“It’s about keeping the Canadian people safe, protecting people’s jobs and regaining trust in our institutions,” Justin Trudeau told reporters in Ottawa about deploying the emergency law.
The Canadian Prime Minister wants to give his government and the police more power with the emergency law to end the ‘illegal’ protests. The law has never been used before. The New York Times writes that a similar law was used in the 1970s to put an end to a terrorist group. Trudeau’s father, Pierre Elliott Trudeau, was Prime Minister of the country at the time.
Very far-reaching measures
“This is not a peaceful protest,” the prime minister said. With the law, Trudeau can take very far-reaching measures, so that, for example, civil rights can also be ignored.
This is a temporary law, emphasizes the Canadian Prime Minister, which, according to him, will only be used in specific areas.
Trucks in Ottawa
The government is particularly concerned about the capital Ottawa, where the protests are entering their third week. About four hundred trucks block the streets. Truck drivers demonstrate against the strict corona policy. According to Trudeau, residents of Ottawa are experiencing a lot of inconvenience from the protests.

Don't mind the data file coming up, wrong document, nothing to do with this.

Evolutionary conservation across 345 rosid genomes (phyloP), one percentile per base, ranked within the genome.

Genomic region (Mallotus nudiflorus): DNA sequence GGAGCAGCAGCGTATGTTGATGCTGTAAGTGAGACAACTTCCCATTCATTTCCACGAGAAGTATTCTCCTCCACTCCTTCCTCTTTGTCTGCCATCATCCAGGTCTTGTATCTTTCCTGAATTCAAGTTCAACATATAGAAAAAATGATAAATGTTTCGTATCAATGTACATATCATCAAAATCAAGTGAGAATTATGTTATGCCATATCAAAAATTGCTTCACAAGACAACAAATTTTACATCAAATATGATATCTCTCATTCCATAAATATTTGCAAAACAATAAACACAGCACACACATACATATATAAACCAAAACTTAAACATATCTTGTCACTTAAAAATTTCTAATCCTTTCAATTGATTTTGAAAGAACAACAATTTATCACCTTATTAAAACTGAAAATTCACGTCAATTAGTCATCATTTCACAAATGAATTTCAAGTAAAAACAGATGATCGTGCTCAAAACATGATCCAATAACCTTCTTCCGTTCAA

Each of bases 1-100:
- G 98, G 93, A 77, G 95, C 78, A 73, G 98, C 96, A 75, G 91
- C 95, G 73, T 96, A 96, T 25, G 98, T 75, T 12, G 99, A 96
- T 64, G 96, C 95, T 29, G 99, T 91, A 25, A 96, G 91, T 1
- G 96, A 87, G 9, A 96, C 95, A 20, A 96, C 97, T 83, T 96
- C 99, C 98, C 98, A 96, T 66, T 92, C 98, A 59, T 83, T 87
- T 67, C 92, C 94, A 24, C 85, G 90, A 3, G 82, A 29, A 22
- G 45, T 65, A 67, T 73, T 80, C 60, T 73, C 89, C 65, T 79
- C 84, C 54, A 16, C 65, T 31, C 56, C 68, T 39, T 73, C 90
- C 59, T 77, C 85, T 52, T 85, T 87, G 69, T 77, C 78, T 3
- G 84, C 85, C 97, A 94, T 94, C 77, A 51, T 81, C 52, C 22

Last week, the truckers also blocked the so-called Ambassador Bridge on the important trade route between Ontario and Michigan with their so-called freedom convoy. Reporter Sophie van der Meer took a look:
Problems automotive industry
The blockade caused problems especially in the car industry because the supply of parts came to a standstill. Toyota and Ford have already had to scale back production.
Canadian police managed to end the blockade on the Ambassador Bridge this weekend, but action is also being taken at two other border crossings. The three blocked border crossings together account for a third of trade between the US and Canada.
The Canadian government is also taking other measures to turn off the money tap towards the protesters. Chrystia Freeland, Treasury Secretary, says Canada must ‘stop funding these illegal blockades’.
‘Send your trucks home’
Owners of trucks used in the protests can now be punished. Their business bank accounts and the insurance policies of the trucks could be frozen. “Send your trucks home. The Canadian economy needs them to do legitimate work,” Freeland called on protesters.
Canada is also adjusting the rules that apply to money laundering, so that websites such as GoFundMe are now also included. Banks may also suspend their services to customers if they suspect they are donating money to the protesters.